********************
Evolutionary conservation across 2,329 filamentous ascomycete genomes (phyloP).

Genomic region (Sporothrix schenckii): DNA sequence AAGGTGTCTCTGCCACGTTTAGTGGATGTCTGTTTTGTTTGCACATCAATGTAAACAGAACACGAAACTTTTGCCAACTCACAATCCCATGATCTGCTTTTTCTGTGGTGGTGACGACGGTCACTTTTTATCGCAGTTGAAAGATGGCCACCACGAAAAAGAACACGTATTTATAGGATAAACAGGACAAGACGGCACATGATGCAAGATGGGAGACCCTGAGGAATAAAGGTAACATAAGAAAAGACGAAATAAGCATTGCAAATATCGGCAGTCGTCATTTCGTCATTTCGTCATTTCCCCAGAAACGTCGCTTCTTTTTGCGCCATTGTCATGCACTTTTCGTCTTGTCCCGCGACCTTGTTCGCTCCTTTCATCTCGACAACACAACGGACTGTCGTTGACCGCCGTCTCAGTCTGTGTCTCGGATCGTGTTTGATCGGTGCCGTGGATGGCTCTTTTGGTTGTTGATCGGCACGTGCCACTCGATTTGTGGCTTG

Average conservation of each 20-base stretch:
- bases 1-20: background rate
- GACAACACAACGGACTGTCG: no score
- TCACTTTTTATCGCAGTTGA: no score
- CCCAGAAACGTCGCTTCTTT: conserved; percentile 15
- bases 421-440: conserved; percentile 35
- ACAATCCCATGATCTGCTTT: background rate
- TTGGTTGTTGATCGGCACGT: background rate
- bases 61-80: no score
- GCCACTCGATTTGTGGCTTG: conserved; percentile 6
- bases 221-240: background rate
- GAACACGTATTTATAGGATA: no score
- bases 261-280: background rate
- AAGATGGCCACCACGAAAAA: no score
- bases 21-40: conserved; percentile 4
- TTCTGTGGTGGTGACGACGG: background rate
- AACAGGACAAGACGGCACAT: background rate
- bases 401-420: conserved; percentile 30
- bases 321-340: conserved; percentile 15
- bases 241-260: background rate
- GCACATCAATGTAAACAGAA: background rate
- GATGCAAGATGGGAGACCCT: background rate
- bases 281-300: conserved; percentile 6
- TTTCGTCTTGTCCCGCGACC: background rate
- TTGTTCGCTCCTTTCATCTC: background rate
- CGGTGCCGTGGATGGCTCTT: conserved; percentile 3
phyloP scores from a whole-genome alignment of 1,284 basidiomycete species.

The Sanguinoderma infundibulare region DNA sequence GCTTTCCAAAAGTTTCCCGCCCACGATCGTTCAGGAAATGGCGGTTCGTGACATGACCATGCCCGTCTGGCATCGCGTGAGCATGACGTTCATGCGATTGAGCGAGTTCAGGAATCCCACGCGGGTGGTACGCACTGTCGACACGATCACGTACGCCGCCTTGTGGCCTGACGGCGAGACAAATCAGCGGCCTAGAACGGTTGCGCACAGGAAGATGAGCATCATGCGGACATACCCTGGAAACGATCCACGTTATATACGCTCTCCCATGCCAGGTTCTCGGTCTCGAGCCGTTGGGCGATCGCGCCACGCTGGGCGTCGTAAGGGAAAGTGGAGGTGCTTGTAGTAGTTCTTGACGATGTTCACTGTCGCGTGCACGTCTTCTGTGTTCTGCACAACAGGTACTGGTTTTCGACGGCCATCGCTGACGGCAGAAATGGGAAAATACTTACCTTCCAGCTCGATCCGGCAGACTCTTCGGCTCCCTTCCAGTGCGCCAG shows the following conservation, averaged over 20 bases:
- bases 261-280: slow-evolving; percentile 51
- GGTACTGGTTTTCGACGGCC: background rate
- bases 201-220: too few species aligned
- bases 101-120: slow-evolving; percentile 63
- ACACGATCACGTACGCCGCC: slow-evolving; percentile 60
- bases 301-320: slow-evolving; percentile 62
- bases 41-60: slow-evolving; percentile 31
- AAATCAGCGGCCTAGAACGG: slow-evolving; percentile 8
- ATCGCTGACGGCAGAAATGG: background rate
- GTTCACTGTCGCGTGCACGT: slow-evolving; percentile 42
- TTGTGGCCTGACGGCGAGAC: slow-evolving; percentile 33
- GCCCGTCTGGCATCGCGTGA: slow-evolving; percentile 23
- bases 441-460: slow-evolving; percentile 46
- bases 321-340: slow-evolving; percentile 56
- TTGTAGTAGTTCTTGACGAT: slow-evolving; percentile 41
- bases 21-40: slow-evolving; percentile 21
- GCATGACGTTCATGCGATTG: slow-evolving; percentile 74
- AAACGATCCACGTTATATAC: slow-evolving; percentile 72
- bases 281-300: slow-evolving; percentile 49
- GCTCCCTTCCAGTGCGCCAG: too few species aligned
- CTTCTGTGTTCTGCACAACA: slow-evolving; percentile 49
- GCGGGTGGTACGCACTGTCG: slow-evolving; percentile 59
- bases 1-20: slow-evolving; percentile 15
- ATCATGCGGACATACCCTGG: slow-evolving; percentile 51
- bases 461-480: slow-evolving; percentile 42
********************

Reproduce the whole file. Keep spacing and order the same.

Evolutionary conservation across 2,329 filamentous ascomycete genomes (phyloP).

Genomic region (Sporothrix schenckii): DNA sequence AAGGTGTCTCTGCCACGTTTAGTGGATGTCTGTTTTGTTTGCACATCAATGTAAACAGAACACGAAACTTTTGCCAACTCACAATCCCATGATCTGCTTTTTCTGTGGTGGTGACGACGGTCACTTTTTATCGCAGTTGAAAGATGGCCACCACGAAAAAGAACACGTATTTATAGGATAAACAGGACAAGACGGCACATGATGCAAGATGGGAGACCCTGAGGAATAAAGGTAACATAAGAAAAGACGAAATAAGCATTGCAAATATCGGCAGTCGTCATTTCGTCATTTCGTCATTTCCCCAGAAACGTCGCTTCTTTTTGCGCCATTGTCATGCACTTTTCGTCTTGTCCCGCGACCTTGTTCGCTCCTTTCATCTCGACAACACAACGGACTGTCGTTGACCGCCGTCTCAGTCTGTGTCTCGGATCGTGTTTGATCGGTGCCGTGGATGGCTCTTTTGGTTGTTGATCGGCACGTGCCACTCGATTTGTGGCTTG

Average conservation of each 20-base stretch:
- bases 1-20: background rate
- GACAACACAACGGACTGTCG: no score
- TCACTTTTTATCGCAGTTGA: no score
- CCCAGAAACGTCGCTTCTTT: conserved; percentile 15
- bases 421-440: conserved; percentile 35
- ACAATCCCATGATCTGCTTT: background rate
- TTGGTTGTTGATCGGCACGT: background rate
- bases 61-80: no score
- GCCACTCGATTTGTGGCTTG: conserved; percentile 6
- bases 221-240: background rate
- GAACACGTATTTATAGGATA: no score
- bases 261-280: background rate
- AAGATGGCCACCACGAAAAA: no score
- bases 21-40: conserved; percentile 4
- TTCTGTGGTGGTGACGACGG: background rate
- AACAGGACAAGACGGCACAT: background rate
- bases 401-420: conserved; percentile 30
- bases 321-340: conserved; percentile 15
- bases 241-260: background rate
- GCACATCAATGTAAACAGAA: background rate
- GATGCAAGATGGGAGACCCT: background rate
- bases 281-300: conserved; percentile 6
- TTTCGTCTTGTCCCGCGACC: background rate
- TTGTTCGCTCCTTTCATCTC: background rate
- CGGTGCCGTGGATGGCTCTT: conserved; percentile 3
phyloP scores from a whole-genome alignment of 1,284 basidiomycete species.

The Sanguinoderma infundibulare region DNA sequence GCTTTCCAAAAGTTTCCCGCCCACGATCGTTCAGGAAATGGCGGTTCGTGACATGACCATGCCCGTCTGGCATCGCGTGAGCATGACGTTCATGCGATTGAGCGAGTTCAGGAATCCCACGCGGGTGGTACGCACTGTCGACACGATCACGTACGCCGCCTTGTGGCCTGACGGCGAGACAAATCAGCGGCCTAGAACGGTTGCGCACAGGAAGATGAGCATCATGCGGACATACCCTGGAAACGATCCACGTTATATACGCTCTCCCATGCCAGGTTCTCGGTCTCGAGCCGTTGGGCGATCGCGCCACGCTGGGCGTCGTAAGGGAAAGTGGAGGTGCTTGTAGTAGTTCTTGACGATGTTCACTGTCGCGTGCACGTCTTCTGTGTTCTGCACAACAGGTACTGGTTTTCGACGGCCATCGCTGACGGCAGAAATGGGAAAATACTTACCTTCCAGCTCGATCCGGCAGACTCTTCGGCTCCCTTCCAGTGCGCCAG shows the following conservation, averaged over 20 bases:
- bases 261-280: slow-evolving; percentile 51
- GGTACTGGTTTTCGACGGCC: background rate
- bases 201-220: too few species aligned
- bases 101-120: slow-evolving; percentile 63
- ACACGATCACGTACGCCGCC: slow-evolving; percentile 60
- bases 301-320: slow-evolving; percentile 62
- bases 41-60: slow-evolving; percentile 31
- AAATCAGCGGCCTAGAACGG: slow-evolving; percentile 8
- ATCGCTGACGGCAGAAATGG: background rate
- GTTCACTGTCGCGTGCACGT: slow-evolving; percentile 42
- TTGTGGCCTGACGGCGAGAC: slow-evolving; percentile 33
- GCCCGTCTGGCATCGCGTGA: slow-evolving; percentile 23
- bases 441-460: slow-evolving; percentile 46
- bases 321-340: slow-evolving; percentile 56
- TTGTAGTAGTTCTTGACGAT: slow-evolving; percentile 41
- bases 21-40: slow-evolving; percentile 21
- GCATGACGTTCATGCGATTG: slow-evolving; percentile 74
- AAACGATCCACGTTATATAC: slow-evolving; percentile 72
- bases 281-300: slow-evolving; percentile 49
- GCTCCCTTCCAGTGCGCCAG: too few species aligned
- CTTCTGTGTTCTGCACAACA: slow-evolving; percentile 49
- GCGGGTGGTACGCACTGTCG: slow-evolving; percentile 59
- bases 1-20: slow-evolving; percentile 15
- ATCATGCGGACATACCCTGG: slow-evolving; percentile 51
- bases 461-480: slow-evolving; percentile 42